Monday, June 14, 2021

The Social Dilemma (2020)

Overall I liked this documentary—it's alarmist about social media in a way that may feel overdone, yet I don't think it is. Social media, as innocuous as it seems from day to day, very likely represents a grave threat to the social order. We have seen plenty of evidence of that in the past 10 years or so and it is not getting better. The Social Dilemma also suggests the solutions are within reach, such as a point one of these Silicon Valley talking head experts makes about the heavy regulation of Saturday morning television, a known time period dominated by children watching. With the move to online social media, however, there was no parallel regulation. The example used is YouTube Kids, a Google site that promises all kinds of parental controls. But in many of these cases the reality is that the kids are way more savvy than their parents, plus on a general note it's never been a good idea to ask corporations to regulate themselves. The fact that there is no political will to push through these necessary regulatory controls is where I think the alarmism of this picture is most well-placed. I always want to point to Reagan retiring the FCC Fairness Doctrine in the '80s as the start of most of our current political problems. Probably I just need to point to Reagan himself and the modern Republican Party, which are forces that social media, notably Facebook, is actively aiding and abetting because doing so is making them billionaires. The experts assembled are knowledgeable, many having basically invented social media in the first place, and they are worried. One of the most interesting factoids here is that most of them strictly control the exposure of social media to their own children. Unfortunately, the picture—still worth seeing and by everyone—undermines itself too often by turning to the tools of docudrama, with trite little illustrative reenactments and skits that are too condescending. I got used to reenactments in true-crime TV, where they are common, but they are always a little awkward and with an air of phoniness. They remind me of the skit in Woody Allen's Love and Death that was presented to soldiers on the eve of battle in the Napoleonic Wars, warning about the dangers of syphilis. I admit one continuing skit here—with AI personified as three people discussing what to present a specific user next in a feed—was actually helpful to me in understanding the concept, which I have a very hard time getting my head around, of someone like me being the product that is sold to others in the social media chain of being ("if you're not paying for the product you are the product"). The skits still felt a little dumb, unconvincing, and overplayed. That might be just my experience but it isn't, as a discussion earlier this year among Phil Dellio, Steven Rubio, and Scott Woods makes clear. But I still think everyone needs to take a look at The Social Dilemma. And then DELETE ALL YOUR SOCIAL MEDIA ACCOUNTS. I say this as a rank hypocrite who spends too much time on Twitter every day, and Next Door some days, but please, do as I say. Look at this documentary.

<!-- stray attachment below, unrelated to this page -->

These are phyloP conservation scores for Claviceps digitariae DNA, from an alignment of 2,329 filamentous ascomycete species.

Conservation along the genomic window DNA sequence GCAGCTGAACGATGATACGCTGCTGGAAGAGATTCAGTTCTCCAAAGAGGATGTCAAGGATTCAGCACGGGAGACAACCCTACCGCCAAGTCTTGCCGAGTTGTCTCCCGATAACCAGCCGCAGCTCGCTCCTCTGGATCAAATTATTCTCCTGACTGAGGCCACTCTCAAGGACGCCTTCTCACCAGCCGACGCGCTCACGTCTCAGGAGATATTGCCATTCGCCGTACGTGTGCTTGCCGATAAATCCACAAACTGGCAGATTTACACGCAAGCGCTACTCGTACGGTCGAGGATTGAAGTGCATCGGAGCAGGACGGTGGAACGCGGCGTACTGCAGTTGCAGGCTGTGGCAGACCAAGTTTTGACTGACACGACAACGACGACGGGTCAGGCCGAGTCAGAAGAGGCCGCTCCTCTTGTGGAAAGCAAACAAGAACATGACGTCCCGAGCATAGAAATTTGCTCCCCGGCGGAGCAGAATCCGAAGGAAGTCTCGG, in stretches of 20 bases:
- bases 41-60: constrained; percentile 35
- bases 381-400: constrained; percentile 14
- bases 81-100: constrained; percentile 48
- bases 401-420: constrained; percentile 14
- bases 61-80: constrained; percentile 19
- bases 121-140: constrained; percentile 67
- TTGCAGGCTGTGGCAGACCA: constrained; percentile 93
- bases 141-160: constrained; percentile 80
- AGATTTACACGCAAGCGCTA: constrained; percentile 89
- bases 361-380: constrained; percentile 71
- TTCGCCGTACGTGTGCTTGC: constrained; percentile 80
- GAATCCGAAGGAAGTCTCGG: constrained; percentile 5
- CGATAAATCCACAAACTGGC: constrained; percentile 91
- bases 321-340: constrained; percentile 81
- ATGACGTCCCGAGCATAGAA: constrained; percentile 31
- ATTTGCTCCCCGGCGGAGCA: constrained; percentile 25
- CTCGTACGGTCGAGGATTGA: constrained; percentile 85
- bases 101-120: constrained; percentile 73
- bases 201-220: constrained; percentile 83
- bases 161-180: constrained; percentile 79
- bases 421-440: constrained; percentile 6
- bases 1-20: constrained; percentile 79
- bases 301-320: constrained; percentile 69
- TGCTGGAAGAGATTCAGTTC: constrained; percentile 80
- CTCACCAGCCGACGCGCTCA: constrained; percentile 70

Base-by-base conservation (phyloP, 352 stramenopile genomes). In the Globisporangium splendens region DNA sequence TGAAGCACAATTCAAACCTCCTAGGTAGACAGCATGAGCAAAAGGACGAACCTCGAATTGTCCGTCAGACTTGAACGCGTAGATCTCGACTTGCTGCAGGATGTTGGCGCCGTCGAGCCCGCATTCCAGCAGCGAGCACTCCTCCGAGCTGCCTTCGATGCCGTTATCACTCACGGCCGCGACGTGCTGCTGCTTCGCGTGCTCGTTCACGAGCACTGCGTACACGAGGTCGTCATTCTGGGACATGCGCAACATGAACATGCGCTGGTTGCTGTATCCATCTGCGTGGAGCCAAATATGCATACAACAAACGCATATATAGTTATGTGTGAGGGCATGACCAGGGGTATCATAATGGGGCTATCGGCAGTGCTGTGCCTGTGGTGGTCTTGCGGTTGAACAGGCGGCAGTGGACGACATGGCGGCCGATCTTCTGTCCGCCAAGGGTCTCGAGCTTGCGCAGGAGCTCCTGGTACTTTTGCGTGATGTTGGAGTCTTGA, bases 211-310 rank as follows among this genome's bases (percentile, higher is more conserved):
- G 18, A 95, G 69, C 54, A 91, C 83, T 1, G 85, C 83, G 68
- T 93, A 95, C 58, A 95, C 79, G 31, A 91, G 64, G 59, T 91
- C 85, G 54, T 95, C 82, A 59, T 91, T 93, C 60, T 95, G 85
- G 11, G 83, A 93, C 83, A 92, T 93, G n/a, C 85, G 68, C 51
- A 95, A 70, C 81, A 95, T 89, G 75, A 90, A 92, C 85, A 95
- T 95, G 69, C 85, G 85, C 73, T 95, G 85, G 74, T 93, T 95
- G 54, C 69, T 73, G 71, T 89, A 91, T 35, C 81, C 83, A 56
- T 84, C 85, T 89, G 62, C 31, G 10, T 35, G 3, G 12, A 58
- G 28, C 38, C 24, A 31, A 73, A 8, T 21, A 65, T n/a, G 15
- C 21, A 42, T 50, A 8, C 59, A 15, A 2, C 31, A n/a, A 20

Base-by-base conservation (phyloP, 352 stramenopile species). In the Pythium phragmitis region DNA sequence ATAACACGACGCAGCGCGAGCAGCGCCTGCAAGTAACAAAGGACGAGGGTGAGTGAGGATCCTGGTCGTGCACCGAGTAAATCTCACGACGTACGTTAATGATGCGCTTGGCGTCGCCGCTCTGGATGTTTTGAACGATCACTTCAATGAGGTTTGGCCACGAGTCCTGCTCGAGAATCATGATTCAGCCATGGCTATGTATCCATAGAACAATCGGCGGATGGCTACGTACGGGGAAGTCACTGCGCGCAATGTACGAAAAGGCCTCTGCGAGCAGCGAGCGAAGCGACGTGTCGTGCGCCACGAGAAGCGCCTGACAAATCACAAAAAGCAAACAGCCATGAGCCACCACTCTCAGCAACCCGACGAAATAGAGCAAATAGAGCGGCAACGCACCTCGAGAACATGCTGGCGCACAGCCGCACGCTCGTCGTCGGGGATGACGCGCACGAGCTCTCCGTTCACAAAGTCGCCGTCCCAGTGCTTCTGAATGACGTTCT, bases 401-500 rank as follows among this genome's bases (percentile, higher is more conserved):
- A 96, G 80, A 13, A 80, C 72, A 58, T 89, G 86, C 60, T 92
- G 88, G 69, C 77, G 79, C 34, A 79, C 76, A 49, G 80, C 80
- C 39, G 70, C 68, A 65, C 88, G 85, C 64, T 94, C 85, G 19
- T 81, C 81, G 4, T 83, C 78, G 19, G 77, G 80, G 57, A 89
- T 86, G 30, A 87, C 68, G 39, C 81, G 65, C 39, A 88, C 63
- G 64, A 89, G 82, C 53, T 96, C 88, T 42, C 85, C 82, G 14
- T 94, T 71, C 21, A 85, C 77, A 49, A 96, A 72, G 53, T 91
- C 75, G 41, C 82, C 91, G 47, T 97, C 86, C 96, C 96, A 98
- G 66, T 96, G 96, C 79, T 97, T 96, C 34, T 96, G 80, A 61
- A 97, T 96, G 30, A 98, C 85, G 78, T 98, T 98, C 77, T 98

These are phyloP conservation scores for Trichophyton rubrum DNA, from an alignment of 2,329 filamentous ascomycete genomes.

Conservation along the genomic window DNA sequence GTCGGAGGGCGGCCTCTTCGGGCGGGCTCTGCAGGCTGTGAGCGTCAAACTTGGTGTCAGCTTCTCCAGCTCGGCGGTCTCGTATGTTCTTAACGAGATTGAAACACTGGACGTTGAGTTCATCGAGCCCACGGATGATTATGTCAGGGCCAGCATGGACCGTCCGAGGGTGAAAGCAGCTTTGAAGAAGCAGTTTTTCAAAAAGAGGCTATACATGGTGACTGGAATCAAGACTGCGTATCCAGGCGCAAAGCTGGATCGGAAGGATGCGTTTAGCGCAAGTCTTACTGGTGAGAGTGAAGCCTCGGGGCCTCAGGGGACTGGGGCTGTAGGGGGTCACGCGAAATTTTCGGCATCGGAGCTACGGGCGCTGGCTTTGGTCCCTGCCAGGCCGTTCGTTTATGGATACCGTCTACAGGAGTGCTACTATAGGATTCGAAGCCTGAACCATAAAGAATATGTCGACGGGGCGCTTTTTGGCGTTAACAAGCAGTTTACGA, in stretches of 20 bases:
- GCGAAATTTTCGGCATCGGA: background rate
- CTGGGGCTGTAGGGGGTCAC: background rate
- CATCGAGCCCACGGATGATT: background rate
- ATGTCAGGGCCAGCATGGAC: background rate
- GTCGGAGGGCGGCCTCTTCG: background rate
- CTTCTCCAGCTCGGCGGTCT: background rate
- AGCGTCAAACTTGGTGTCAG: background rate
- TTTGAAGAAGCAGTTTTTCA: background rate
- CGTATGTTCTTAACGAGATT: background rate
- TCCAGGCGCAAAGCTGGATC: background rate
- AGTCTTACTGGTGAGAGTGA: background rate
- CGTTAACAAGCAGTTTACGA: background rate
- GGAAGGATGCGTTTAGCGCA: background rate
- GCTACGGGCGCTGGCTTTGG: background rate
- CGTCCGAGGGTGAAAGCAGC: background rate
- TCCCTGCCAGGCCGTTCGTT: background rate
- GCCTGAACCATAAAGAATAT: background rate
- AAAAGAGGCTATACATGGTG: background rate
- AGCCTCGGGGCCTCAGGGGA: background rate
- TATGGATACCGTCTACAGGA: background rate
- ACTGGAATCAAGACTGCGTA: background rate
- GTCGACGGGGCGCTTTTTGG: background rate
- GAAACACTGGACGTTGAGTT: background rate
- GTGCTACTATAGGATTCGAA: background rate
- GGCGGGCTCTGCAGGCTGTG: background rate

1 comment:

  1. "it's never been a good idea to ask corporations to regulate themselves" Amen, brother!